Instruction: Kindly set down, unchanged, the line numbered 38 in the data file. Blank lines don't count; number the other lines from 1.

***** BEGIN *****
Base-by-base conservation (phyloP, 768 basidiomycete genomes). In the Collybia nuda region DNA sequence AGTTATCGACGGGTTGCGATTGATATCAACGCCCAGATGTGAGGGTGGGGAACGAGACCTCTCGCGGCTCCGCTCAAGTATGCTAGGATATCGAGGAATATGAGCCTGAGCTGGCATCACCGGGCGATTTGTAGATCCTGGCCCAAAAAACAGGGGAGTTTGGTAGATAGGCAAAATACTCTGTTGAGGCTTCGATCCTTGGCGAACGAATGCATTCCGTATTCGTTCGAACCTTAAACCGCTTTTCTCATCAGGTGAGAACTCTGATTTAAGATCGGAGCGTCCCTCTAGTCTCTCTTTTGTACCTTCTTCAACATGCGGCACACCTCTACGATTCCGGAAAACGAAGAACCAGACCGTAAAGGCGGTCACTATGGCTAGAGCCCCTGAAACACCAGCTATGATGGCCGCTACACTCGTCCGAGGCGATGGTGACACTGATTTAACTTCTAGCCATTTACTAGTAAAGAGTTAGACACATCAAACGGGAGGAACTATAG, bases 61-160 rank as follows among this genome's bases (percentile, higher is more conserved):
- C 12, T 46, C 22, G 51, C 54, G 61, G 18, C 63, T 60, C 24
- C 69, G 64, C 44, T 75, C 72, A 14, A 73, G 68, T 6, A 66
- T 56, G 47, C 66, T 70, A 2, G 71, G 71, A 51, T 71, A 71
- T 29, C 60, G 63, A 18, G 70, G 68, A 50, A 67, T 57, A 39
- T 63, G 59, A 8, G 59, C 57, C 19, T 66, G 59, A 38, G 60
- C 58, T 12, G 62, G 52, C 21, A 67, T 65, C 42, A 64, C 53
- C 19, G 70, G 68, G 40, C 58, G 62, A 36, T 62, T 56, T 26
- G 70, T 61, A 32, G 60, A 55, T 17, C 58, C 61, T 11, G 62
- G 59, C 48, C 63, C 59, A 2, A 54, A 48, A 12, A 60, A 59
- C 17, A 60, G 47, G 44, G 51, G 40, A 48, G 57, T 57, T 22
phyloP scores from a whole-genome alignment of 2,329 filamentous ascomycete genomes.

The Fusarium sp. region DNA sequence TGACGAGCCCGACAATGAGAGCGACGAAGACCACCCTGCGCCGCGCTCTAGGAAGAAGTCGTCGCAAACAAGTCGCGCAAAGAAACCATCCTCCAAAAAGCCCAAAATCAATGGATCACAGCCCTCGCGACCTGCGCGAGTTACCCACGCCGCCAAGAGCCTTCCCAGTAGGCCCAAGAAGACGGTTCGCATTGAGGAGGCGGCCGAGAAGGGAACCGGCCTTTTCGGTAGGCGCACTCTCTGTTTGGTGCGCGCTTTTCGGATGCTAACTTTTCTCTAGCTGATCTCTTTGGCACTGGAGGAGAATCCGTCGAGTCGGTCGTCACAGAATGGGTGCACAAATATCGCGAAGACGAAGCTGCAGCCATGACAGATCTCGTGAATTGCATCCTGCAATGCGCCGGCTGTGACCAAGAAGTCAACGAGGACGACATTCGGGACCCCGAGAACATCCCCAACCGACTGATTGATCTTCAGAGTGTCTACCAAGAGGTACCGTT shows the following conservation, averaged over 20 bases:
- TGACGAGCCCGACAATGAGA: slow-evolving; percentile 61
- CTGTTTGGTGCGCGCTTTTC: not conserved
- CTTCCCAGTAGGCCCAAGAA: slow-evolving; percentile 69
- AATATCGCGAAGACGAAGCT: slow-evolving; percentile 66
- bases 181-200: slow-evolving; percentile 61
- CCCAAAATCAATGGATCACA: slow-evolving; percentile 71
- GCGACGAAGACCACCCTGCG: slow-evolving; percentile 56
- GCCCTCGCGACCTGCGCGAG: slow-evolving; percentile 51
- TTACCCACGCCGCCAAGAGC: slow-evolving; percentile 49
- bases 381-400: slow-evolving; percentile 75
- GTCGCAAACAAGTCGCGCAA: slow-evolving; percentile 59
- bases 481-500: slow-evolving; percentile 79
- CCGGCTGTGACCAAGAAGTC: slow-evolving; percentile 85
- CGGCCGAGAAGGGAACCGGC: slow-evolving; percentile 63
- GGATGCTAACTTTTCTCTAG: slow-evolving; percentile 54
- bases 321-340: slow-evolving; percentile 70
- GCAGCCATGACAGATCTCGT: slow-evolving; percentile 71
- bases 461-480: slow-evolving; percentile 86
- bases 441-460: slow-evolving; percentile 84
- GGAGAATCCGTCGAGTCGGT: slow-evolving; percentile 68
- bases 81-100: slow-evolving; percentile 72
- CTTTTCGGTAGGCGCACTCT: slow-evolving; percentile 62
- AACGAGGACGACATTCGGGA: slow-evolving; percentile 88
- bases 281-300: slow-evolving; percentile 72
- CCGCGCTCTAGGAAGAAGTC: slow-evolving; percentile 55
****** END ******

- CCGCGCTCTAGGAAGAAGTC: slow-evolving; percentile 55